The hole in Ohio’s online historical newspaper access.


I am a native to Ohio, which makes me an “Ohioan”.  With the exception of a brief window in the 1980s when I moved to Washington, D.C., to go to school and to work, , I have lived in Shaker Heights, or Marion or Columbus, Ohio.

But in 2012, we were transferred when my husband’s employer said you have two choices: be bought-out, or move to Baltimore, Maryland.  Why move to Baltimore, “They name be Cahrm City, I am sure”?  Because his employer said that they wanted him here, and because we have grown accustomed things like food, shelter and medical insurance.  So we loaded up the truck and moved to Baltimore.

The problem for my genealogy research meant that I was no longer ten minutes to the Ohio Historical Society, now The Ohio History Connection, and no longer fifty minutes to Marion, or two-hours from Cleveland, but EIGHT hours, by car from Baltimore.

This meant my access was going to rely almost exclusively on online sites and databases.

And don’t get me wrong – Ohio’s well covered in these online databases and with digital imaging.  Thankfully, Ohio was the center of it all in the United States for more than a century.

Now, I am luckier than most when it comes to online databases for newspapers.

Newspaper Archive, and now, have most of the Marion Star newspapers online.  Moreover, Chronicling America has the (loopy) Marion Mirror – a newspaper that usually took liberties with facts.

BUT, what I can’t get to from here are the newspapers for smaller communities like Bucyrus, Galion and Kenton, Ohio. Findlay, too, I believe.  Bucyrus is the county seat for Crawford County.  Galion is the second largest city in Crawford County, and for a county with a relatively small population, to have two cities of their size is unusual.  Kenton is the county seat for Hardin County.  Online access to Pickaway, Ross, Madison and Fairfield county is also slim to none online.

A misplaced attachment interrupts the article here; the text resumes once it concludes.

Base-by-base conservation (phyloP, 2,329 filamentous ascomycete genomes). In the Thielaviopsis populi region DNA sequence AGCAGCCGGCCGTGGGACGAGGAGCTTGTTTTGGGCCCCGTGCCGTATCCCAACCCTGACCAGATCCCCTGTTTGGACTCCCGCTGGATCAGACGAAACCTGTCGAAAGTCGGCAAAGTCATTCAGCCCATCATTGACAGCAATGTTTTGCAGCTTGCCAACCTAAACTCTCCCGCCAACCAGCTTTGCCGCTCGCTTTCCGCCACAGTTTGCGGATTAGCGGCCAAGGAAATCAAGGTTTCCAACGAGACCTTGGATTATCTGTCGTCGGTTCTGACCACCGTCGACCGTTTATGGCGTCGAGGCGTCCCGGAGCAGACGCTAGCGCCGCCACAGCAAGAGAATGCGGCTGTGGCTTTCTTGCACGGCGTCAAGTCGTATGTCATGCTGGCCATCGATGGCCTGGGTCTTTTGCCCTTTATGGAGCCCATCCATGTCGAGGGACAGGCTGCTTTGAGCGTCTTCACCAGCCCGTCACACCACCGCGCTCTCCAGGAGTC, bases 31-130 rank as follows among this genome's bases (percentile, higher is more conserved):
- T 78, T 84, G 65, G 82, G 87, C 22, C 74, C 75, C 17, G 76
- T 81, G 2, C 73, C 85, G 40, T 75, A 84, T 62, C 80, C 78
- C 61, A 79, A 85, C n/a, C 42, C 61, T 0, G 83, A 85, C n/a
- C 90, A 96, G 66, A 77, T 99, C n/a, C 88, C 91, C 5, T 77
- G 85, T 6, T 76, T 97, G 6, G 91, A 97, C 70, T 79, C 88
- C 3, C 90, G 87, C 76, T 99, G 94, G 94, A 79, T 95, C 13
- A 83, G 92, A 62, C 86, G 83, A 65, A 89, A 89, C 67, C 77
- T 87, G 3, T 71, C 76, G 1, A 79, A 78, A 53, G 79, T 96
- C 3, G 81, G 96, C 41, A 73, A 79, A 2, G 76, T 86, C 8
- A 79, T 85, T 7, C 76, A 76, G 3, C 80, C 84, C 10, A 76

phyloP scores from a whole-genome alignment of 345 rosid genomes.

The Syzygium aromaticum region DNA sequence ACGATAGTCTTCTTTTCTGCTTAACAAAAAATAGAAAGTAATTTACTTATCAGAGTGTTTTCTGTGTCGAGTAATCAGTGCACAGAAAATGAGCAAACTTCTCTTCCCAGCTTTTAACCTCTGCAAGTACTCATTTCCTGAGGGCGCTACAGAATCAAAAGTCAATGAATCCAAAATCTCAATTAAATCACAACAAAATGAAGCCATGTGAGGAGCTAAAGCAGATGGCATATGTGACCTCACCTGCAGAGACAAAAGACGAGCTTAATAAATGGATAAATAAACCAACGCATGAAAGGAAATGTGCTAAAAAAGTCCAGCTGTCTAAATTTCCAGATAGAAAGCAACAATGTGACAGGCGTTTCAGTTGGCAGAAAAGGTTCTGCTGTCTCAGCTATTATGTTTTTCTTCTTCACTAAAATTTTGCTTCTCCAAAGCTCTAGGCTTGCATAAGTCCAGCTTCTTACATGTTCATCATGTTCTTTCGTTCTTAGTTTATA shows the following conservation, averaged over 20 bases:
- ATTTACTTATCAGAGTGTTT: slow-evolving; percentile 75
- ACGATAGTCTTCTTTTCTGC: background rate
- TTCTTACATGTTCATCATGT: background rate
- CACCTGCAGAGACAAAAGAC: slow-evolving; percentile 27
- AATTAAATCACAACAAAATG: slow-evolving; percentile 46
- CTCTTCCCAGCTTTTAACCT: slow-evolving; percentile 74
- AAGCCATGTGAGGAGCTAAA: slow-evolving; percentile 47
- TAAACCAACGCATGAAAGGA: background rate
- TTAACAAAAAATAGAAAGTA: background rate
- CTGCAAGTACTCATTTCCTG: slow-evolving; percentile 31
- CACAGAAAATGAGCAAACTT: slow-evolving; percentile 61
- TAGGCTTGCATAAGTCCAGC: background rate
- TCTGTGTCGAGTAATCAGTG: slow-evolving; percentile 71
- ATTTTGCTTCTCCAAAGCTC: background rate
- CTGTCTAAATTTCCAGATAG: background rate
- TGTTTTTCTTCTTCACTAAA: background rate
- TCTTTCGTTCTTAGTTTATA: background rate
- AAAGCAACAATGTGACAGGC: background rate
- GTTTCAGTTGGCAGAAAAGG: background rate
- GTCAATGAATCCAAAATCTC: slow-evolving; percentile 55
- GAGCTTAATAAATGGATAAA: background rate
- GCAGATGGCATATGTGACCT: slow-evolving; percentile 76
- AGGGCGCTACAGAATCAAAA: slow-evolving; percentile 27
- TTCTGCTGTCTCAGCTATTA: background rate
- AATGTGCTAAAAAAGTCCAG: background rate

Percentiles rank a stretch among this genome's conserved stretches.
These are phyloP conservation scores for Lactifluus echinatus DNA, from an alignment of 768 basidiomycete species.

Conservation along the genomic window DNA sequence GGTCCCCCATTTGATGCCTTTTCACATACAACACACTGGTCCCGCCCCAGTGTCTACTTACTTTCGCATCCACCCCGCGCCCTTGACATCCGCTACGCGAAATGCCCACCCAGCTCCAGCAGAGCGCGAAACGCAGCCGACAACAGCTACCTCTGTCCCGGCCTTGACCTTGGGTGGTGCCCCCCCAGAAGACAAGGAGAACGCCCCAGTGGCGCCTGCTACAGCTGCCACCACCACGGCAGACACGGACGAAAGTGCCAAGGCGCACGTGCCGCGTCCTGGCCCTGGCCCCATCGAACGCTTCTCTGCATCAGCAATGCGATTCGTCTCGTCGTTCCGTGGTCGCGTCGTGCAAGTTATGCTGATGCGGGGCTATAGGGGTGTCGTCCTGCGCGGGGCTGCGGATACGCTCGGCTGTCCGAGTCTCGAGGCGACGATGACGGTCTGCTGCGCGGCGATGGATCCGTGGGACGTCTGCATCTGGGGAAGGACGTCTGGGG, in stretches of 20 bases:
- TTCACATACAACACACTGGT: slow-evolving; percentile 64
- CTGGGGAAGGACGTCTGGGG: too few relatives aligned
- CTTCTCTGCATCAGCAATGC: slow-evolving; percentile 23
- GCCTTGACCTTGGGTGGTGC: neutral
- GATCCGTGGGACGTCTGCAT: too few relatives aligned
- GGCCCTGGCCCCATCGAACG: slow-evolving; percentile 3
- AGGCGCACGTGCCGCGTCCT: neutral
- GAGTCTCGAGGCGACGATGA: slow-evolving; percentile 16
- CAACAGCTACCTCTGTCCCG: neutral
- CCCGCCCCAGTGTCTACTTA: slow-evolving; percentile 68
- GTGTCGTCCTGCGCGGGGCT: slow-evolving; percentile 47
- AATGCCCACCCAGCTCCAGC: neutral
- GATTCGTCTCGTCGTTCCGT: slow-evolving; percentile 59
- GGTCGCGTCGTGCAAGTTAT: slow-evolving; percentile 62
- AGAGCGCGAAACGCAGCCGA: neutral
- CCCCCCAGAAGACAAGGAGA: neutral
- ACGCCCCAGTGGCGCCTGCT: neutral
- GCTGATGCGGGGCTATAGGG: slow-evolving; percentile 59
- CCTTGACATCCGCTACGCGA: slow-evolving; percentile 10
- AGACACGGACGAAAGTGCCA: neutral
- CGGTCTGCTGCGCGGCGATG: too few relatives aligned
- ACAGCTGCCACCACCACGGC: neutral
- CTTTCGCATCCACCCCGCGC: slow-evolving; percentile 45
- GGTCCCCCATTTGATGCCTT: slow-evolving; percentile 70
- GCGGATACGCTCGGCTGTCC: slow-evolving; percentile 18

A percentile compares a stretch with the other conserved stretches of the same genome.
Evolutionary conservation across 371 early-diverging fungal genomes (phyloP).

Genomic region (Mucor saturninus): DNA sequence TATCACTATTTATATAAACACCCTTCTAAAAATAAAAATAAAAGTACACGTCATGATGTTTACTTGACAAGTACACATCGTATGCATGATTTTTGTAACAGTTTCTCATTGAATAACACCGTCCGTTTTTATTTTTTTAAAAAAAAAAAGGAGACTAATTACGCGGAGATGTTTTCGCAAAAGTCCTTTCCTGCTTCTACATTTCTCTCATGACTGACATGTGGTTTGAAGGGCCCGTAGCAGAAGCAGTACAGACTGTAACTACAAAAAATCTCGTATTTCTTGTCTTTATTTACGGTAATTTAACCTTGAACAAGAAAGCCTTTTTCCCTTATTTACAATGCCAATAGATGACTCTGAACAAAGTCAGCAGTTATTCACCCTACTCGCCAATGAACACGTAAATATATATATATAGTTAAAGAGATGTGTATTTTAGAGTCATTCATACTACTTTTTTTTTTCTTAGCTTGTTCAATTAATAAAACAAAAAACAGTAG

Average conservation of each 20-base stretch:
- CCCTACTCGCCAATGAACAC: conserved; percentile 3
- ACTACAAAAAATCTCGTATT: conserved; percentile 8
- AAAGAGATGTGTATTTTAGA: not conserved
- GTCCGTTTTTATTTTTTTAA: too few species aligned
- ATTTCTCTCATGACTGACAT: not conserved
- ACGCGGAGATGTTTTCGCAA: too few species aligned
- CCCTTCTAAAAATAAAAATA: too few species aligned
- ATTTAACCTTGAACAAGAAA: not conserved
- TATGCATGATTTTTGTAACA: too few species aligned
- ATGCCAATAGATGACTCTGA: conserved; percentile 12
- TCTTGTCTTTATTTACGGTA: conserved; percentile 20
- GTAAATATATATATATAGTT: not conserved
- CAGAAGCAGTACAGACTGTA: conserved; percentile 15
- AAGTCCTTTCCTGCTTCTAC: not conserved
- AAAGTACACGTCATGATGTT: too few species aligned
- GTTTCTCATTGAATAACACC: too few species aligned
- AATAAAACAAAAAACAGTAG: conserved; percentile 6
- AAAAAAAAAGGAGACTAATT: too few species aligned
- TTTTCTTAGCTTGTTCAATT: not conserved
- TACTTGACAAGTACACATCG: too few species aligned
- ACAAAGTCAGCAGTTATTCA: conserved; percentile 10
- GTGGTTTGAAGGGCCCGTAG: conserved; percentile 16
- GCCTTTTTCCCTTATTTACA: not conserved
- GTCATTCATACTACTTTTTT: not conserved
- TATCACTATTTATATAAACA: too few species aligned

The access isn’t there because the 1) commercial companies that put newspapers online want the local newspapers to ship their microfilms to them to digitize them and or the papers may only have one or two sets of microfilm in existence.  The second reason is because the Ohio History Connection has failed to look at Ohio and see where the holes are when submitting content to “Chronicling America.”  They have also chosen to go with special “projects” like newspapers from the Civil War in during the 2014-2015 grant year, and some of this content is already online.

And with the current President, cough cough, who doesn’t believe in funding the humanities, I don’t think we are going to see a significant increase in the funding for Chronicling America.  The only way for that to happen is to elect someone else in 2020 – or in the 2018 Congressional Mid-Term elections.  Otherwise the program will wither on the vine.

At RootsTech I had a chance to speak with vendors from, GenealogyBank and Find My Past.  And when I described this problem, the answers were all pretty much the same: “We’d love to have the content, just have them send us the microfilm.”  No contact information, no description of process, nada. Nothing.

But when a community only has one copy of the microfilm for their daily newspaper of record, they are not going to send it off willy nilly to some “black box”* and then wait la-ti-dah for it to get sent back.  They need funding for the  transport and some type of guarantee that the films will be returned, etc.  In other words they need information on how it works, costs and the features and benefits of getting all online.

And in the case of the Bucyrus Telegraph, Forum and the merged Telegraph-Forum, there is only one copy – and its at the library in Bucyrus.  Fat chance that’s going anywhere.  OHC in Columbus has the papers, but not the films.

So for those of us researching these counties in North Central Ohio from afar, the only online hope is to scour neighboring, larger communities online, cross our fingers and hope for the best.


*The Black Box theory is philosophical idea that ideas (input) go into an organization, or an institution, or some other type of “body” of peoples that is not open, that guards its inner workers and what emerges on the other side are products of that “input”.  And while inside of that shrouded process cannot be seen, it’s impossible to address (because the processes happen behind the scenes) or effect any answers to questions that might arise while the “body” is processing that information.  Within the black box, a disconnect can occur, with the results of input being unlinkable to the input.   So if I say “We need Apple’s” -> [BLACK BOX] -> We could get “fruit” “computers” or “sauce”.

Clear as mud?  I thought so…